Theme and What is it?
Truth Bombs is a party game where players answer questions about each other.
Truth Bombs is a simple game with an easy premise. A number of questions are laid out depending on the number of players. Each player takes turns secretly answering one of the questions about one of the other players. The answer sheets are passed around and once completed the answers are read out loud and the person in question choose the best answer and then guesses who gave it. Points are awarded and the game continues.
I like party games. I wasn’t excited about some of the questions but a few of them looked like they could be fun.
Game Build Quality
Everything in the game has a decent quality to it, except the pencils, the pencils are rejects from a golf course. The game comes with a good amount of answer sheets though I would have preferred white boards to reduce the amount of trash the game produces. Card stock is a little on the thin side, but serviceable.
There really isn’t one. The spaces on the answer sheets are outlined in colors that are decently vibrant. The question cards are typical of such games, in other words they’re white cards with black text. There is no art direction to this game, but that’s okay for the type of game it is.
I did not have fun. I can see where some people might enjoy it. In fact, I went to watch some videos online after I played to make sure we had used the game correctly. The people in the videos I watched were certainly having fun. So, I must conclude that there are people who enjoy this game.
Age Range & Weight
The Box says 14+ and while I think that complexity wise that’s a bit too high based on content I think 14 may not be quite high enough. The rules are simple and easy to understand. The game plays very quickly.
As I said, after playing the game I went to check out a couple of videos online to see if we were missing anything. People laughed on YouTube. I can give you that. I didn’t enjoy this game. I found some of the questions uncomfortable, which the creators must have known since they included a note in the game that reads, “We hope you have fun playing and it doesn’t destroy your relationships.” There was no fun in this game. It felt more like a therapy session than a party game.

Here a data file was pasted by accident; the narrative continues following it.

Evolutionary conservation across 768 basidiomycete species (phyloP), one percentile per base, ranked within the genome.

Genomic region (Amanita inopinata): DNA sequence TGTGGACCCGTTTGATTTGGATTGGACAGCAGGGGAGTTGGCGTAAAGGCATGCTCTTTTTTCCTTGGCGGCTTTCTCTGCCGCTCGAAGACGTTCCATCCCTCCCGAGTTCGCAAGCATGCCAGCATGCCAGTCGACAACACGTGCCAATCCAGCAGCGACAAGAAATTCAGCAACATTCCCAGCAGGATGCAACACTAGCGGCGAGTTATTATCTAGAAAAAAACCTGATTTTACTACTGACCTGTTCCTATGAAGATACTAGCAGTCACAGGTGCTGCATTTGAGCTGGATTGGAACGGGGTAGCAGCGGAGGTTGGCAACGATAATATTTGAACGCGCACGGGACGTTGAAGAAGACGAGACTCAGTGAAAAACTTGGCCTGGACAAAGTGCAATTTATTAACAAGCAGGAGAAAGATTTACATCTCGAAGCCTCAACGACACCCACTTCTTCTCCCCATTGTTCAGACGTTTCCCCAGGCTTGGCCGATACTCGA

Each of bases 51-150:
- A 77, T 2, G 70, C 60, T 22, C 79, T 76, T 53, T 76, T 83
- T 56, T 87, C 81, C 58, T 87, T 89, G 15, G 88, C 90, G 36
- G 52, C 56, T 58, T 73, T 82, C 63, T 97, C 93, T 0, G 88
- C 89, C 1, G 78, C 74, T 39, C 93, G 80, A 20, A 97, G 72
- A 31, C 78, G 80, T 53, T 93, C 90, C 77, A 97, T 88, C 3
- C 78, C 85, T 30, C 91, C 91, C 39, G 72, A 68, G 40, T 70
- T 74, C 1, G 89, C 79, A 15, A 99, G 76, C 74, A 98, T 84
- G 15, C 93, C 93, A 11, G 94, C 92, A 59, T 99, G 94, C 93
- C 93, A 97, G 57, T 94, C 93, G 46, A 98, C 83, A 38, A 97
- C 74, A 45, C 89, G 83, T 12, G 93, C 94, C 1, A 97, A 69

I can see what they were trying for. I think this game was meant to be a fun inside joke style of game where we all get a laugh by taking quick jabs at one another and answering silly questions. The problem is, not all of the questions are silly. Some of the questions we did not use include: “what’s a bad habit they need to work on,” “what one thing about them would you change,” and “what are they terrible at.” These didn’t feel like fun questions, they felt like great ways to start a fight. There are “fun” questions; things about the lottery, the name of their restaurant, and such but we shouldn’t have to weed questions out to play the game.
The other problem I had with this game is that it is technically a party game. For myself, a party game should be something you can pull out in a room of total strangers and use as an ice breaker. Unfortunately, this game requires that you play it with people you know. I shouldn’t have to ask who Tom is before trying to figure out their high school nickname.
Like I said I think I get what they wanted. A fun game where family and lifelong friends can get together and have a good laugh at all the inside jokes. Those things that develop over decades of knowing one another. Maybe that’s the problem for me. This game seems to expect me to need a reason to get together with friends and talk about old times. I think this game wants to lean on the nostalgia of familiarity. And that’s where it falls apart for me. I don’t need a board game to tell me how to get together with my friends and play games. That’s an average Thursday for me. This game was pointless for me.
That said, I don’t hate it and I can easily understand why some folks might enjoy it. It’s quick and easy fun and some groups will have a good time. I even applaud the amount of questions they have provided even if I’m not a fan of some of them. It just wasn’t for me. If you’re curious, check out a YouTube video or give it a run at a local game store, café, or convention. You might enjoy it. I just didn’t find it fun.
Then again, people laughed on YouTube.